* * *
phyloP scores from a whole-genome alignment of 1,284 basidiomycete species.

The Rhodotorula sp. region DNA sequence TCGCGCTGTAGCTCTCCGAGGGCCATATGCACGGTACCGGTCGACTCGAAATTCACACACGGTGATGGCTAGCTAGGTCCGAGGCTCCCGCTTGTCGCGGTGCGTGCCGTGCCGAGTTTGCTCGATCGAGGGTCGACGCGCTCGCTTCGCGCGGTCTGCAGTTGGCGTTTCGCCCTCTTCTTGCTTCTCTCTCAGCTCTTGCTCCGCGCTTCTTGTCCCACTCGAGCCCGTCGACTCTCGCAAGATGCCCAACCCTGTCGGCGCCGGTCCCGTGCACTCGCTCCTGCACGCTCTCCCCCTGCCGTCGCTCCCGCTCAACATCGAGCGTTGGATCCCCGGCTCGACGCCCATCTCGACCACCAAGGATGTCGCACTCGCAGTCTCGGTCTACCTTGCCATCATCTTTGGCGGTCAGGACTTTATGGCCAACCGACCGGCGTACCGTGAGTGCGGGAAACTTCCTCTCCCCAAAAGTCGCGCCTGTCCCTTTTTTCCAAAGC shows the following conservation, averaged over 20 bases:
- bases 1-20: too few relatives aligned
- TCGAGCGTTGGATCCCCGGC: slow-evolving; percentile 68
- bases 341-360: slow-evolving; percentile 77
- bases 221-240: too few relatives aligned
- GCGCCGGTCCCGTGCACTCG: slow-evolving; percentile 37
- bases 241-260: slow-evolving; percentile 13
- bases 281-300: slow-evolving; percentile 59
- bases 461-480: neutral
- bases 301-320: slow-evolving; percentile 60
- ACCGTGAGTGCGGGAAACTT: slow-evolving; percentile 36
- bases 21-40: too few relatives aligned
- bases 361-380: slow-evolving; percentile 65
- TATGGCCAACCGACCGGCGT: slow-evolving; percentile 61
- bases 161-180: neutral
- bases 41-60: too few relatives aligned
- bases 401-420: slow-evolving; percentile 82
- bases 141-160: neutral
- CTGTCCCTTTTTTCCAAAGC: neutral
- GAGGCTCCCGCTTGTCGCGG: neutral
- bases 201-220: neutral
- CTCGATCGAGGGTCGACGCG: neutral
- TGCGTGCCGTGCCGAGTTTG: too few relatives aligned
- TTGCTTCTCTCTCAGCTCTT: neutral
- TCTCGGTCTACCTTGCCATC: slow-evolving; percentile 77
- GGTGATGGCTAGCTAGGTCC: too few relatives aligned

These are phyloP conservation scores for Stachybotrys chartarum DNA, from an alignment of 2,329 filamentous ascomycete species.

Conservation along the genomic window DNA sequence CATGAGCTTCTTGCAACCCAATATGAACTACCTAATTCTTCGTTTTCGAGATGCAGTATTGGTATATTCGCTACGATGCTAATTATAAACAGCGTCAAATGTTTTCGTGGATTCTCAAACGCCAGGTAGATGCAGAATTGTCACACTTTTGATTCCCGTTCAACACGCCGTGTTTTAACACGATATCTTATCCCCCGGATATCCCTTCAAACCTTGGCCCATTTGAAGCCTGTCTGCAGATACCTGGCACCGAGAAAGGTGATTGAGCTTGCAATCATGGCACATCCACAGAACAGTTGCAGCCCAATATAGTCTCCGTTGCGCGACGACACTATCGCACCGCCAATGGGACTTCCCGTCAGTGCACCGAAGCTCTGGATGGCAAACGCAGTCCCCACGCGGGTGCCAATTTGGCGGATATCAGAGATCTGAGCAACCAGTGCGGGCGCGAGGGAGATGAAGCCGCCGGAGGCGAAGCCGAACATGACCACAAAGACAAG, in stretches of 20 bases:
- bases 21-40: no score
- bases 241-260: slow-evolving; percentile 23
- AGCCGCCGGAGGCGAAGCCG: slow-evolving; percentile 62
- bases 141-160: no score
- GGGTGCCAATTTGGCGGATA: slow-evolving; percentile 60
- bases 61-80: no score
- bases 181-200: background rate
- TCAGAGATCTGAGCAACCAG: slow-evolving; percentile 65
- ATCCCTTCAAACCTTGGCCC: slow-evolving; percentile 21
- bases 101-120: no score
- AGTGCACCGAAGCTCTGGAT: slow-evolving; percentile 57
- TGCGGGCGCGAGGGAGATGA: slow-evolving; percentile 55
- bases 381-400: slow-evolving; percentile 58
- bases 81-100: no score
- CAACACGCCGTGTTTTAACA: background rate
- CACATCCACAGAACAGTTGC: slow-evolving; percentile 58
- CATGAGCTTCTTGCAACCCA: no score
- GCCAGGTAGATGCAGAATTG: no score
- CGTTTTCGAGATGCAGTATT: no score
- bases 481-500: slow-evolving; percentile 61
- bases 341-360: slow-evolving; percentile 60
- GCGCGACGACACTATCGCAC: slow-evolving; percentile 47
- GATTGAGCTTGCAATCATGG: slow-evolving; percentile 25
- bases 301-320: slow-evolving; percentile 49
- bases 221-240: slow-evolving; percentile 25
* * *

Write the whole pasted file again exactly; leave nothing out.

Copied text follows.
phyloP scores from a whole-genome alignment of 1,284 basidiomycete species.

The Rhodotorula sp. region DNA sequence TCGCGCTGTAGCTCTCCGAGGGCCATATGCACGGTACCGGTCGACTCGAAATTCACACACGGTGATGGCTAGCTAGGTCCGAGGCTCCCGCTTGTCGCGGTGCGTGCCGTGCCGAGTTTGCTCGATCGAGGGTCGACGCGCTCGCTTCGCGCGGTCTGCAGTTGGCGTTTCGCCCTCTTCTTGCTTCTCTCTCAGCTCTTGCTCCGCGCTTCTTGTCCCACTCGAGCCCGTCGACTCTCGCAAGATGCCCAACCCTGTCGGCGCCGGTCCCGTGCACTCGCTCCTGCACGCTCTCCCCCTGCCGTCGCTCCCGCTCAACATCGAGCGTTGGATCCCCGGCTCGACGCCCATCTCGACCACCAAGGATGTCGCACTCGCAGTCTCGGTCTACCTTGCCATCATCTTTGGCGGTCAGGACTTTATGGCCAACCGACCGGCGTACCGTGAGTGCGGGAAACTTCCTCTCCCCAAAAGTCGCGCCTGTCCCTTTTTTCCAAAGC shows the following conservation, averaged over 20 bases:
- bases 1-20: too few relatives aligned
- TCGAGCGTTGGATCCCCGGC: slow-evolving; percentile 68
- bases 341-360: slow-evolving; percentile 77
- bases 221-240: too few relatives aligned
- GCGCCGGTCCCGTGCACTCG: slow-evolving; percentile 37
- bases 241-260: slow-evolving; percentile 13
- bases 281-300: slow-evolving; percentile 59
- bases 461-480: neutral
- bases 301-320: slow-evolving; percentile 60
- ACCGTGAGTGCGGGAAACTT: slow-evolving; percentile 36
- bases 21-40: too few relatives aligned
- bases 361-380: slow-evolving; percentile 65
- TATGGCCAACCGACCGGCGT: slow-evolving; percentile 61
- bases 161-180: neutral
- bases 41-60: too few relatives aligned
- bases 401-420: slow-evolving; percentile 82
- bases 141-160: neutral
- CTGTCCCTTTTTTCCAAAGC: neutral
- GAGGCTCCCGCTTGTCGCGG: neutral
- bases 201-220: neutral
- CTCGATCGAGGGTCGACGCG: neutral
- TGCGTGCCGTGCCGAGTTTG: too few relatives aligned
- TTGCTTCTCTCTCAGCTCTT: neutral
- TCTCGGTCTACCTTGCCATC: slow-evolving; percentile 77
- GGTGATGGCTAGCTAGGTCC: too few relatives aligned

These are phyloP conservation scores for Stachybotrys chartarum DNA, from an alignment of 2,329 filamentous ascomycete species.

Conservation along the genomic window DNA sequence CATGAGCTTCTTGCAACCCAATATGAACTACCTAATTCTTCGTTTTCGAGATGCAGTATTGGTATATTCGCTACGATGCTAATTATAAACAGCGTCAAATGTTTTCGTGGATTCTCAAACGCCAGGTAGATGCAGAATTGTCACACTTTTGATTCCCGTTCAACACGCCGTGTTTTAACACGATATCTTATCCCCCGGATATCCCTTCAAACCTTGGCCCATTTGAAGCCTGTCTGCAGATACCTGGCACCGAGAAAGGTGATTGAGCTTGCAATCATGGCACATCCACAGAACAGTTGCAGCCCAATATAGTCTCCGTTGCGCGACGACACTATCGCACCGCCAATGGGACTTCCCGTCAGTGCACCGAAGCTCTGGATGGCAAACGCAGTCCCCACGCGGGTGCCAATTTGGCGGATATCAGAGATCTGAGCAACCAGTGCGGGCGCGAGGGAGATGAAGCCGCCGGAGGCGAAGCCGAACATGACCACAAAGACAAG, in stretches of 20 bases:
- bases 21-40: no score
- bases 241-260: slow-evolving; percentile 23
- AGCCGCCGGAGGCGAAGCCG: slow-evolving; percentile 62
- bases 141-160: no score
- GGGTGCCAATTTGGCGGATA: slow-evolving; percentile 60
- bases 61-80: no score
- bases 181-200: background rate
- TCAGAGATCTGAGCAACCAG: slow-evolving; percentile 65
- ATCCCTTCAAACCTTGGCCC: slow-evolving; percentile 21
- bases 101-120: no score
- AGTGCACCGAAGCTCTGGAT: slow-evolving; percentile 57
- TGCGGGCGCGAGGGAGATGA: slow-evolving; percentile 55
- bases 381-400: slow-evolving; percentile 58
- bases 81-100: no score
- CAACACGCCGTGTTTTAACA: background rate
- CACATCCACAGAACAGTTGC: slow-evolving; percentile 58
- CATGAGCTTCTTGCAACCCA: no score
- GCCAGGTAGATGCAGAATTG: no score
- CGTTTTCGAGATGCAGTATT: no score
- bases 481-500: slow-evolving; percentile 61
- bases 341-360: slow-evolving; percentile 60
- GCGCGACGACACTATCGCAC: slow-evolving; percentile 47
- GATTGAGCTTGCAATCATGG: slow-evolving; percentile 25
- bases 301-320: slow-evolving; percentile 49
- bases 221-240: slow-evolving; percentile 25